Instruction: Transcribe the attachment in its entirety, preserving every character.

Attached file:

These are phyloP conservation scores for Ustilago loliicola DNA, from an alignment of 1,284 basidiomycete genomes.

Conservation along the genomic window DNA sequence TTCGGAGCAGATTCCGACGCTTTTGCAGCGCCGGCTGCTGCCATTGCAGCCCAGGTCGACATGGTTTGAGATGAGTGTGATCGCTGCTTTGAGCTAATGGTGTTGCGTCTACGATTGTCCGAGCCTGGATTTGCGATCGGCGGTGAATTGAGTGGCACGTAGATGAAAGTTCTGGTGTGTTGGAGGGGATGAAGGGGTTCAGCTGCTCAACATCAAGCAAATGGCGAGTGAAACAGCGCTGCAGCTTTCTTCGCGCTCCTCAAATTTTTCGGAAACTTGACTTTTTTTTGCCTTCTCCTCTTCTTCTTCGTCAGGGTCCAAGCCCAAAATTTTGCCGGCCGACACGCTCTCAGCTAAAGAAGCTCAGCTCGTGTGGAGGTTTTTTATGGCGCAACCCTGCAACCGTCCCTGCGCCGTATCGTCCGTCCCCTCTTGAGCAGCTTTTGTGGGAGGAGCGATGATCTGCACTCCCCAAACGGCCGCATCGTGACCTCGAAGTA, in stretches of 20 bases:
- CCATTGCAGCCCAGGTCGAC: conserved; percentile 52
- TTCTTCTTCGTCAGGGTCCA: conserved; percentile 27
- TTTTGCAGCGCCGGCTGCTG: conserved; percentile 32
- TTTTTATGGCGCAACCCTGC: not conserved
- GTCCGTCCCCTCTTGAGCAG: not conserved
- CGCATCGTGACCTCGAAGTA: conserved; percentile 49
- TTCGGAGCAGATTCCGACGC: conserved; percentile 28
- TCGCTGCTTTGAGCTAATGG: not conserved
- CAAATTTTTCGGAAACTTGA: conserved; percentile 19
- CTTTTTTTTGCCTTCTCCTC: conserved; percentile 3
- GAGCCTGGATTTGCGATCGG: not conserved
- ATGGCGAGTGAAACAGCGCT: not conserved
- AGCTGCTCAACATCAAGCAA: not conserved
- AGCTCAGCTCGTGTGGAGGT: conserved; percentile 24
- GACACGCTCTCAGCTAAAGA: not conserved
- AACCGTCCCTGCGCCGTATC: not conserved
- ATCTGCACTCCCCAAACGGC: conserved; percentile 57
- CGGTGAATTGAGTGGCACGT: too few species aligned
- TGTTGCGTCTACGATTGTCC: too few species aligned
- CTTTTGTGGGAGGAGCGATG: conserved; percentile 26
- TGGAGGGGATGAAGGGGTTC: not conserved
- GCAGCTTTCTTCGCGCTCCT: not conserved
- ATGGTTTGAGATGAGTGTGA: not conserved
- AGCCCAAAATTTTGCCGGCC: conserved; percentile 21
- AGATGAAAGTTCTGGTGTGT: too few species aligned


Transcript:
These are phyloP conservation scores for Ustilago loliicola DNA, from an alignment of 1,284 basidiomycete genomes.

Conservation along the genomic window DNA sequence TTCGGAGCAGATTCCGACGCTTTTGCAGCGCCGGCTGCTGCCATTGCAGCCCAGGTCGACATGGTTTGAGATGAGTGTGATCGCTGCTTTGAGCTAATGGTGTTGCGTCTACGATTGTCCGAGCCTGGATTTGCGATCGGCGGTGAATTGAGTGGCACGTAGATGAAAGTTCTGGTGTGTTGGAGGGGATGAAGGGGTTCAGCTGCTCAACATCAAGCAAATGGCGAGTGAAACAGCGCTGCAGCTTTCTTCGCGCTCCTCAAATTTTTCGGAAACTTGACTTTTTTTTGCCTTCTCCTCTTCTTCTTCGTCAGGGTCCAAGCCCAAAATTTTGCCGGCCGACACGCTCTCAGCTAAAGAAGCTCAGCTCGTGTGGAGGTTTTTTATGGCGCAACCCTGCAACCGTCCCTGCGCCGTATCGTCCGTCCCCTCTTGAGCAGCTTTTGTGGGAGGAGCGATGATCTGCACTCCCCAAACGGCCGCATCGTGACCTCGAAGTA, in stretches of 20 bases:
- CCATTGCAGCCCAGGTCGAC: conserved; percentile 52
- TTCTTCTTCGTCAGGGTCCA: conserved; percentile 27
- TTTTGCAGCGCCGGCTGCTG: conserved; percentile 32
- TTTTTATGGCGCAACCCTGC: not conserved
- GTCCGTCCCCTCTTGAGCAG: not conserved
- CGCATCGTGACCTCGAAGTA: conserved; percentile 49
- TTCGGAGCAGATTCCGACGC: conserved; percentile 28
- TCGCTGCTTTGAGCTAATGG: not conserved
- CAAATTTTTCGGAAACTTGA: conserved; percentile 19
- CTTTTTTTTGCCTTCTCCTC: conserved; percentile 3
- GAGCCTGGATTTGCGATCGG: not conserved
- ATGGCGAGTGAAACAGCGCT: not conserved
- AGCTGCTCAACATCAAGCAA: not conserved
- AGCTCAGCTCGTGTGGAGGT: conserved; percentile 24
- GACACGCTCTCAGCTAAAGA: not conserved
- AACCGTCCCTGCGCCGTATC: not conserved
- ATCTGCACTCCCCAAACGGC: conserved; percentile 57
- CGGTGAATTGAGTGGCACGT: too few species aligned
- TGTTGCGTCTACGATTGTCC: too few species aligned
- CTTTTGTGGGAGGAGCGATG: conserved; percentile 26
- TGGAGGGGATGAAGGGGTTC: not conserved
- GCAGCTTTCTTCGCGCTCCT: not conserved
- ATGGTTTGAGATGAGTGTGA: not conserved
- AGCCCAAAATTTTGCCGGCC: conserved; percentile 21
- AGATGAAAGTTCTGGTGTGT: too few species aligned